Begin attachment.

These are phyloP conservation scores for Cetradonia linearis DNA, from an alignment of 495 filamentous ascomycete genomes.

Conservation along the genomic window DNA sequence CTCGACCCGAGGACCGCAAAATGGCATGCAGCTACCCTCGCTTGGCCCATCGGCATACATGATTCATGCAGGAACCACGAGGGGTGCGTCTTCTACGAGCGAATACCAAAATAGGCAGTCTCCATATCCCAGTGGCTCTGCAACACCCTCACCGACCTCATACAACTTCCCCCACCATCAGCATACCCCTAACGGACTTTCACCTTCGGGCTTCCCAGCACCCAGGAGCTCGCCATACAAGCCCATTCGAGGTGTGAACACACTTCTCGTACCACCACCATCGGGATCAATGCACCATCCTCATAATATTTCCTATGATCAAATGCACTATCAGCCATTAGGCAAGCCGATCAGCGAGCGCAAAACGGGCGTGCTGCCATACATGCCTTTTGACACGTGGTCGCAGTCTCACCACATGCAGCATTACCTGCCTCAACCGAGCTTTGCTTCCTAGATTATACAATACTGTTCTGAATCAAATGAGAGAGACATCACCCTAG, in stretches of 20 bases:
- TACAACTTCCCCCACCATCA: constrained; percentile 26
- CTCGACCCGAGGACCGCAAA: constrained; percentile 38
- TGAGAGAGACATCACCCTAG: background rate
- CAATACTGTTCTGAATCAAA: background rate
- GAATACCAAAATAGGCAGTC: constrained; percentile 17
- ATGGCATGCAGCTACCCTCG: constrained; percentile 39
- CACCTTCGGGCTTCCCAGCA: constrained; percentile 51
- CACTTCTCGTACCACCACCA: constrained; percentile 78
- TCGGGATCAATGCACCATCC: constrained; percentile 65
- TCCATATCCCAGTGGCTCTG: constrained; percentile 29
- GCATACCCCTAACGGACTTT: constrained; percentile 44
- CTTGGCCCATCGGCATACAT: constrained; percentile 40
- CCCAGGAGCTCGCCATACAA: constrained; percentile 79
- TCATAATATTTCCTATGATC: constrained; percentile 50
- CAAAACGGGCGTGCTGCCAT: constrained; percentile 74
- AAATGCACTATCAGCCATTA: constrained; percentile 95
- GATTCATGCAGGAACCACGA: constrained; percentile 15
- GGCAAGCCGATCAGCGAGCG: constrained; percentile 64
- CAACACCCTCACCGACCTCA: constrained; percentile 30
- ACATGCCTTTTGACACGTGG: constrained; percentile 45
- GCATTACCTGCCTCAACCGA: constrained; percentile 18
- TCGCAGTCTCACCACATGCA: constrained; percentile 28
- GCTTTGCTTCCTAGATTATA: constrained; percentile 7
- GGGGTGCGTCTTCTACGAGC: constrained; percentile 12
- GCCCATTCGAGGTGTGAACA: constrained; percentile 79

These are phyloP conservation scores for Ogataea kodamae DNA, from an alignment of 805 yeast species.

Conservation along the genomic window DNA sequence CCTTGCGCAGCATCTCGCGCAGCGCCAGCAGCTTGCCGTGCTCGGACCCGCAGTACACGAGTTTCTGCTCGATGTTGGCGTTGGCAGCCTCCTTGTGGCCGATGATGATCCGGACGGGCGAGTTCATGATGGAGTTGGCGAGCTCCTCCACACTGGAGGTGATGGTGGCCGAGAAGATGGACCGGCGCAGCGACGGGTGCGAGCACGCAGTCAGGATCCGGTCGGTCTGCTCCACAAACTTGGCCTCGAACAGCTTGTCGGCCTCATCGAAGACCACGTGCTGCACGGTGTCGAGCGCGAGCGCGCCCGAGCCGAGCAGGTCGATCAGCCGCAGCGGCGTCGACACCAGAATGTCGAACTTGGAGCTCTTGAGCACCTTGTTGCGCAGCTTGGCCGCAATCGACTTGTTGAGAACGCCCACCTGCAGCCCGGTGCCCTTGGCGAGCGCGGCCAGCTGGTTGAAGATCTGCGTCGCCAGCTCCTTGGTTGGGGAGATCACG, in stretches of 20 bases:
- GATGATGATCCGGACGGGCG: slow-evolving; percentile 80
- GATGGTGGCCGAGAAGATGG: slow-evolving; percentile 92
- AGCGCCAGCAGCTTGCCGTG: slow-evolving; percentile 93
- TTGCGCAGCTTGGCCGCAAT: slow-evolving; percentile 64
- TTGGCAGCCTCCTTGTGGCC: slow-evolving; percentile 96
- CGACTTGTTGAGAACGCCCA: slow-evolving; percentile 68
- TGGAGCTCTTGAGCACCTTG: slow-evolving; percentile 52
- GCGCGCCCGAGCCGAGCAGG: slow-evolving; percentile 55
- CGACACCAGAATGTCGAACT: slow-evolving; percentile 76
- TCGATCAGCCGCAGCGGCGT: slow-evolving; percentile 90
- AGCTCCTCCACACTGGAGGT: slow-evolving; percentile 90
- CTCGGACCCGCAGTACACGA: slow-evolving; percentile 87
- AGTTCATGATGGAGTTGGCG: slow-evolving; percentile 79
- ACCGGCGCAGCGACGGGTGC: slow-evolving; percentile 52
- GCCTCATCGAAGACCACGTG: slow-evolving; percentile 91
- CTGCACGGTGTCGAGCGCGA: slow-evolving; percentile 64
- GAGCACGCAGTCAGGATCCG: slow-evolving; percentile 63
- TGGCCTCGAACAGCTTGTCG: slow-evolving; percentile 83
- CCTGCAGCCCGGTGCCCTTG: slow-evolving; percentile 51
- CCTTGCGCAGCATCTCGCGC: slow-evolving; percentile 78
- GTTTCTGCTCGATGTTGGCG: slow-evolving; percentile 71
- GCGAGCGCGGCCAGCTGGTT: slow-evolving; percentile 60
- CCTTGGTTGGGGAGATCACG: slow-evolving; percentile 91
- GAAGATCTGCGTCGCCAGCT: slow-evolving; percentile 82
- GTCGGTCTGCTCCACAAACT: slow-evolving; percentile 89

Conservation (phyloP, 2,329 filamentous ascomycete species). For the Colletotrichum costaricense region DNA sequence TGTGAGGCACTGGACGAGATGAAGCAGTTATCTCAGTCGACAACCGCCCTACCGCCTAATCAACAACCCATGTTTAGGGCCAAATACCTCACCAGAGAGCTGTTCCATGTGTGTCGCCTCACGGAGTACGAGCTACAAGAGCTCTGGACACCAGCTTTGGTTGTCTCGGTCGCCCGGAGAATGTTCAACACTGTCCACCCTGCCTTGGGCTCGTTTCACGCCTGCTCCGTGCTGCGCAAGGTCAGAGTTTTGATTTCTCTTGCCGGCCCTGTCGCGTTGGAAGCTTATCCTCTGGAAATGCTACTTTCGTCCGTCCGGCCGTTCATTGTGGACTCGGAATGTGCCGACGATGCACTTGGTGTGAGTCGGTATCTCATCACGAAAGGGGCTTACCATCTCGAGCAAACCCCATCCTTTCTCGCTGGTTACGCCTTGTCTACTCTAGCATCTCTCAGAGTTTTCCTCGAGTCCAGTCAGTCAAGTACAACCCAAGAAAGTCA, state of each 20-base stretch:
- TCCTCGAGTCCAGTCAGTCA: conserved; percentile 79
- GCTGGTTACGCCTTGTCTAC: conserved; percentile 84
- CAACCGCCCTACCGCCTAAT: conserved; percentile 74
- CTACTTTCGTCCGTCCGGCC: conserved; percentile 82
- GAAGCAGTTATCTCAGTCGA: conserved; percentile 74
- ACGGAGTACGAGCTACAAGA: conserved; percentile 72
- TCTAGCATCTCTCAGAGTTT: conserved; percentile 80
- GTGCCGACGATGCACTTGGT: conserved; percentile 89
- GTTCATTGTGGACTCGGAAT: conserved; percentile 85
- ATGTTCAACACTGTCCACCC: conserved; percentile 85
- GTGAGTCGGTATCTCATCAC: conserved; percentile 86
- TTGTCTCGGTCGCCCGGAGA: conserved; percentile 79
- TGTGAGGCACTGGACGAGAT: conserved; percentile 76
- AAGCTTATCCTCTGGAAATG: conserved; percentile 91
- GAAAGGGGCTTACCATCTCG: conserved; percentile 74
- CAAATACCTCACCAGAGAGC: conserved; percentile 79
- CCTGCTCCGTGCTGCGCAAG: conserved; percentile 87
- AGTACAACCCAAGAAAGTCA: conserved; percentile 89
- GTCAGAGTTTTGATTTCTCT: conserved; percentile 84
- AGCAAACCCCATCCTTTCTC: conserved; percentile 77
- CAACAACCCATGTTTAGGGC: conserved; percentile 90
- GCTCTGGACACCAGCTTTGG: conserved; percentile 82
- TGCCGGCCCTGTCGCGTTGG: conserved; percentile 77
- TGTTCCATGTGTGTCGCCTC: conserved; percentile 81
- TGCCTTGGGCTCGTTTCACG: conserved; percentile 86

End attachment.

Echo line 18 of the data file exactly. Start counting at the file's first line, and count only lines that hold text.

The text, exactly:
- AAATGCACTATCAGCCATTA: constrained; percentile 95